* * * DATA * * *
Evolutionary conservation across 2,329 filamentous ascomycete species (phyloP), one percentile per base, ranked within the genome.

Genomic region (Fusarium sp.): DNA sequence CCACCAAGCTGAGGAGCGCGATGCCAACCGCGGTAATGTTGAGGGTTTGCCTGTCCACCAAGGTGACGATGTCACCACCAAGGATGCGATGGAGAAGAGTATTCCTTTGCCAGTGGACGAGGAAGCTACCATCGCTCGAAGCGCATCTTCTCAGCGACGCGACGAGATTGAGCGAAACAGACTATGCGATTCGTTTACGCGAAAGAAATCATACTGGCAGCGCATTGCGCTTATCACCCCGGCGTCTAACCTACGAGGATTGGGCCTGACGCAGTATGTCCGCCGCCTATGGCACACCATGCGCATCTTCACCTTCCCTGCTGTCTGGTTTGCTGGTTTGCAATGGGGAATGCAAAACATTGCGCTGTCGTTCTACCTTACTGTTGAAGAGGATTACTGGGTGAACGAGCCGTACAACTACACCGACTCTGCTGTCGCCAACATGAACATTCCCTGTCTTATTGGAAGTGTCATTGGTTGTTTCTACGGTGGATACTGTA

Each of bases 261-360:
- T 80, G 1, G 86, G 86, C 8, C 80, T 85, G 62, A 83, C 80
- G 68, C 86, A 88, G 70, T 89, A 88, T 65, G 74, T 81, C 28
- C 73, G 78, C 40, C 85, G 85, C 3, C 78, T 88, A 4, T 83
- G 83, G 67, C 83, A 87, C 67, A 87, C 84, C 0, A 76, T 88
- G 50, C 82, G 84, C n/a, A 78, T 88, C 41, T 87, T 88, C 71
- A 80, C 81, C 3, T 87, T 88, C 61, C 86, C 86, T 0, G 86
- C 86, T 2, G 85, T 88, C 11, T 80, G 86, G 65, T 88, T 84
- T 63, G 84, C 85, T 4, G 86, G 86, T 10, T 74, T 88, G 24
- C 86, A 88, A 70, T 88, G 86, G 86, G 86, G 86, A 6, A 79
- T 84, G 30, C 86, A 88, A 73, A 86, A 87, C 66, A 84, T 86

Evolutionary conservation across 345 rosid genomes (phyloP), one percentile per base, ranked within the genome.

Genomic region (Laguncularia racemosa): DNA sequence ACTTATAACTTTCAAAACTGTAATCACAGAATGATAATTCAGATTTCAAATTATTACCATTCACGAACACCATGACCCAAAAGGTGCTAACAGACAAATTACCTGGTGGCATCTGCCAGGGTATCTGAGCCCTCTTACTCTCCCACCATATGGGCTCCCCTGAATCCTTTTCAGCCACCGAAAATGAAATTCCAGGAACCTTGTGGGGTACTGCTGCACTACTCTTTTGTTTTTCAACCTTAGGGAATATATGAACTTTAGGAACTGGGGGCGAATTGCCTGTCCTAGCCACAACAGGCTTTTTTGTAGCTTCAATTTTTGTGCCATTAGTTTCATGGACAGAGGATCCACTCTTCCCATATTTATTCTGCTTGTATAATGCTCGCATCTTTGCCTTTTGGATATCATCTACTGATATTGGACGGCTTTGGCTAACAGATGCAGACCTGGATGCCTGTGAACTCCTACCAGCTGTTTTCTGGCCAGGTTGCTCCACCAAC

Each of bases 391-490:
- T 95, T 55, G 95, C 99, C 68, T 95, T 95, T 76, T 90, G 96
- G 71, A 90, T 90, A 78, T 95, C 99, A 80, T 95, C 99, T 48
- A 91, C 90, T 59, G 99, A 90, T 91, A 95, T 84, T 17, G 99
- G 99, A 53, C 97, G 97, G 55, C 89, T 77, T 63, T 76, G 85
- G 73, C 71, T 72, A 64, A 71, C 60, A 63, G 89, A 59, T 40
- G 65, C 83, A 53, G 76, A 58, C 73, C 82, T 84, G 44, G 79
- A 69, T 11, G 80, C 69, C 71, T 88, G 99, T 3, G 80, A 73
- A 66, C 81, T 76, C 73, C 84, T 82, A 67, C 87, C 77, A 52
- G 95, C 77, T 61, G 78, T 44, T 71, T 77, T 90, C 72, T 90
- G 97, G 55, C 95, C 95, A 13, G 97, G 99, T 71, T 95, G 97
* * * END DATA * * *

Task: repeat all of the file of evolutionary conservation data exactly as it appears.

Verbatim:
Evolutionary conservation across 2,329 filamentous ascomycete species (phyloP), one percentile per base, ranked within the genome.

Genomic region (Fusarium sp.): DNA sequence CCACCAAGCTGAGGAGCGCGATGCCAACCGCGGTAATGTTGAGGGTTTGCCTGTCCACCAAGGTGACGATGTCACCACCAAGGATGCGATGGAGAAGAGTATTCCTTTGCCAGTGGACGAGGAAGCTACCATCGCTCGAAGCGCATCTTCTCAGCGACGCGACGAGATTGAGCGAAACAGACTATGCGATTCGTTTACGCGAAAGAAATCATACTGGCAGCGCATTGCGCTTATCACCCCGGCGTCTAACCTACGAGGATTGGGCCTGACGCAGTATGTCCGCCGCCTATGGCACACCATGCGCATCTTCACCTTCCCTGCTGTCTGGTTTGCTGGTTTGCAATGGGGAATGCAAAACATTGCGCTGTCGTTCTACCTTACTGTTGAAGAGGATTACTGGGTGAACGAGCCGTACAACTACACCGACTCTGCTGTCGCCAACATGAACATTCCCTGTCTTATTGGAAGTGTCATTGGTTGTTTCTACGGTGGATACTGTA

Each of bases 261-360:
- T 80, G 1, G 86, G 86, C 8, C 80, T 85, G 62, A 83, C 80
- G 68, C 86, A 88, G 70, T 89, A 88, T 65, G 74, T 81, C 28
- C 73, G 78, C 40, C 85, G 85, C 3, C 78, T 88, A 4, T 83
- G 83, G 67, C 83, A 87, C 67, A 87, C 84, C 0, A 76, T 88
- G 50, C 82, G 84, C n/a, A 78, T 88, C 41, T 87, T 88, C 71
- A 80, C 81, C 3, T 87, T 88, C 61, C 86, C 86, T 0, G 86
- C 86, T 2, G 85, T 88, C 11, T 80, G 86, G 65, T 88, T 84
- T 63, G 84, C 85, T 4, G 86, G 86, T 10, T 74, T 88, G 24
- C 86, A 88, A 70, T 88, G 86, G 86, G 86, G 86, A 6, A 79
- T 84, G 30, C 86, A 88, A 73, A 86, A 87, C 66, A 84, T 86

Evolutionary conservation across 345 rosid genomes (phyloP), one percentile per base, ranked within the genome.

Genomic region (Laguncularia racemosa): DNA sequence ACTTATAACTTTCAAAACTGTAATCACAGAATGATAATTCAGATTTCAAATTATTACCATTCACGAACACCATGACCCAAAAGGTGCTAACAGACAAATTACCTGGTGGCATCTGCCAGGGTATCTGAGCCCTCTTACTCTCCCACCATATGGGCTCCCCTGAATCCTTTTCAGCCACCGAAAATGAAATTCCAGGAACCTTGTGGGGTACTGCTGCACTACTCTTTTGTTTTTCAACCTTAGGGAATATATGAACTTTAGGAACTGGGGGCGAATTGCCTGTCCTAGCCACAACAGGCTTTTTTGTAGCTTCAATTTTTGTGCCATTAGTTTCATGGACAGAGGATCCACTCTTCCCATATTTATTCTGCTTGTATAATGCTCGCATCTTTGCCTTTTGGATATCATCTACTGATATTGGACGGCTTTGGCTAACAGATGCAGACCTGGATGCCTGTGAACTCCTACCAGCTGTTTTCTGGCCAGGTTGCTCCACCAAC

Each of bases 391-490:
- T 95, T 55, G 95, C 99, C 68, T 95, T 95, T 76, T 90, G 96
- G 71, A 90, T 90, A 78, T 95, C 99, A 80, T 95, C 99, T 48
- A 91, C 90, T 59, G 99, A 90, T 91, A 95, T 84, T 17, G 99
- G 99, A 53, C 97, G 97, G 55, C 89, T 77, T 63, T 76, G 85
- G 73, C 71, T 72, A 64, A 71, C 60, A 63, G 89, A 59, T 40
- G 65, C 83, A 53, G 76, A 58, C 73, C 82, T 84, G 44, G 79
- A 69, T 11, G 80, C 69, C 71, T 88, G 99, T 3, G 80, A 73
- A 66, C 81, T 76, C 73, C 84, T 82, A 67, C 87, C 77, A 52
- G 95, C 77, T 61, G 78, T 44, T 71, T 77, T 90, C 72, T 90
- G 97, G 55, C 95, C 95, A 13, G 97, G 99, T 71, T 95, G 97